In the last couple of years, supermarkets and manufacturers have launched a number of programs aimed at helping shoppers make more healthful decisions when purchasing food. The Food and Drug Administration has even gotten involved, vowing to come up with a single set of nutritional criteria for food makers' front-of-the-pack labels. The open question about all of these efforts is whether they'll actually work, both to increase purchases of more nutritious foods and, ultimately, to bring down rates of obesity and related diseases.
A study published earlier this month suggests one system is headed in the right direction, at least as far as sales go. Grocery store chain Hannaford Bros., which operates in New York and New England, implemented its Guiding Stars program in September 2006. The program assesses every food item in the supermarket and, on a shelf label, assigns it between zero and three stars, depending on its levels of saturated and trans fats, cholesterol, sodium, added sugars, vitamins, minerals, fiber, and whole grains. Research published in the American Journal of Clinical Nutrition shows that in the chain's 168 stores, the percentage of items purchased that rated at least one star rose from 24.50 percent before the program's introduction to 24.98 percent and then 25.89 percent in the subsequent two years.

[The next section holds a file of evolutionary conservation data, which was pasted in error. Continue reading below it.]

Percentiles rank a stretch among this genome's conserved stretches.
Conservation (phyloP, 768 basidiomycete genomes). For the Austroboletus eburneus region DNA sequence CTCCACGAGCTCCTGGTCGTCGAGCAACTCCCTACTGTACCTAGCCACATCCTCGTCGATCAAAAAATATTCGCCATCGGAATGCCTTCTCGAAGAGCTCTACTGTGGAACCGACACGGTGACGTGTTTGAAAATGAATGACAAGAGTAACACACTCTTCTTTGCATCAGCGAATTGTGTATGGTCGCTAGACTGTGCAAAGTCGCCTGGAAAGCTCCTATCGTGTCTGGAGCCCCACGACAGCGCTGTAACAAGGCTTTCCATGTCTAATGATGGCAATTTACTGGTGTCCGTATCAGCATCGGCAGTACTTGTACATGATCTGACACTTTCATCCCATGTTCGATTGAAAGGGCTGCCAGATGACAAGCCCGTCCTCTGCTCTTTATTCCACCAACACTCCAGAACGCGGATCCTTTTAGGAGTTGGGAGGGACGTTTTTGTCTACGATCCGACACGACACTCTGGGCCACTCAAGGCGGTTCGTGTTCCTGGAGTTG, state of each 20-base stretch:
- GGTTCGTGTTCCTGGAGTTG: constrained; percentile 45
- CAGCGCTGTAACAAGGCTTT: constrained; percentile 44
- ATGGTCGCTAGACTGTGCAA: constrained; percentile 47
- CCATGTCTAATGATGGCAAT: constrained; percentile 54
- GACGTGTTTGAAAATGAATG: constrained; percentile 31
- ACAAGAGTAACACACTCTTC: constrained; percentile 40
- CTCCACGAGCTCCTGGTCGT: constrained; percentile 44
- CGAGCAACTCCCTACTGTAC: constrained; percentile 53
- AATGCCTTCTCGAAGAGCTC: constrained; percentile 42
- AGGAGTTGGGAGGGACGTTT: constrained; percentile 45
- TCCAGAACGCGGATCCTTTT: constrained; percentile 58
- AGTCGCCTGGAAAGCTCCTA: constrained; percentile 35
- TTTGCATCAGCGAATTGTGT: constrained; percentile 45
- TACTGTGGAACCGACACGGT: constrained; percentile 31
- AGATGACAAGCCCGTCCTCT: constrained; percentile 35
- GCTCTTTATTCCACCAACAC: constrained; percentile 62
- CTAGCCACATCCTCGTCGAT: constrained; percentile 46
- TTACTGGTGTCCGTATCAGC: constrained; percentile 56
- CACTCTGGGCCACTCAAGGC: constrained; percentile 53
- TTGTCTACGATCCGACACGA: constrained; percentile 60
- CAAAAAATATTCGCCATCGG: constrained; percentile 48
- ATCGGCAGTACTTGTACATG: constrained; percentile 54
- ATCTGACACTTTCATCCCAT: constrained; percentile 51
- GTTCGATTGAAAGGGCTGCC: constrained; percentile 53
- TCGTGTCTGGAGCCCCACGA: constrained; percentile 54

Those don't sound like particularly big increases. But they are statistically significant, says Lisa Sutherland, an author of the study and a research assistant professor of pediatrics at Dartmouth Medical School. She also was impressed that the effect persisted two years out; people didn't abandon starred foods after the novelty of the program had worn off. Moreover, small changes can have big effects across a population, in the same way that a few points of change in average blood pressure can make a difference in terms of health. The increase over two years translates to about 2.9 million more starred items being purchased each month, says Sutherland. (She helped develop Guiding Stars, and the study was funded by Hannaford Bros.) The biggest changes were seen in frozen foods, dairy products, snack foods, and cereal.
Of course, there's plenty of room for improvement. In 2008, just over a quarter of Hannaford's food offerings actually qualified for at least one star. If you stripped out fruits and vegetables (which all get stars), somewhere around 15 percent of the store's foods would merit at least one star, says Sutherland. Obviously, if people are going to buy more healthful foods, those foods actually need to be available. Sutherland says she hopes consumer demand will fuel changes in manufacturing practices. That can take a while as companies reformulate recipes and try to strip out fat, sodium, and sugar without losing taste (and without increasing costs and prices). In the meantime, Sutherland hopes the program will help consumers make gradual changes, such as switching from whole milk to 2 percent, or 2 percent to skim.
I spoke last week with a former food industry executive about what companies can do to help fight obesity. What changes would you like to see them make, both in terms of manufacturing and marketing?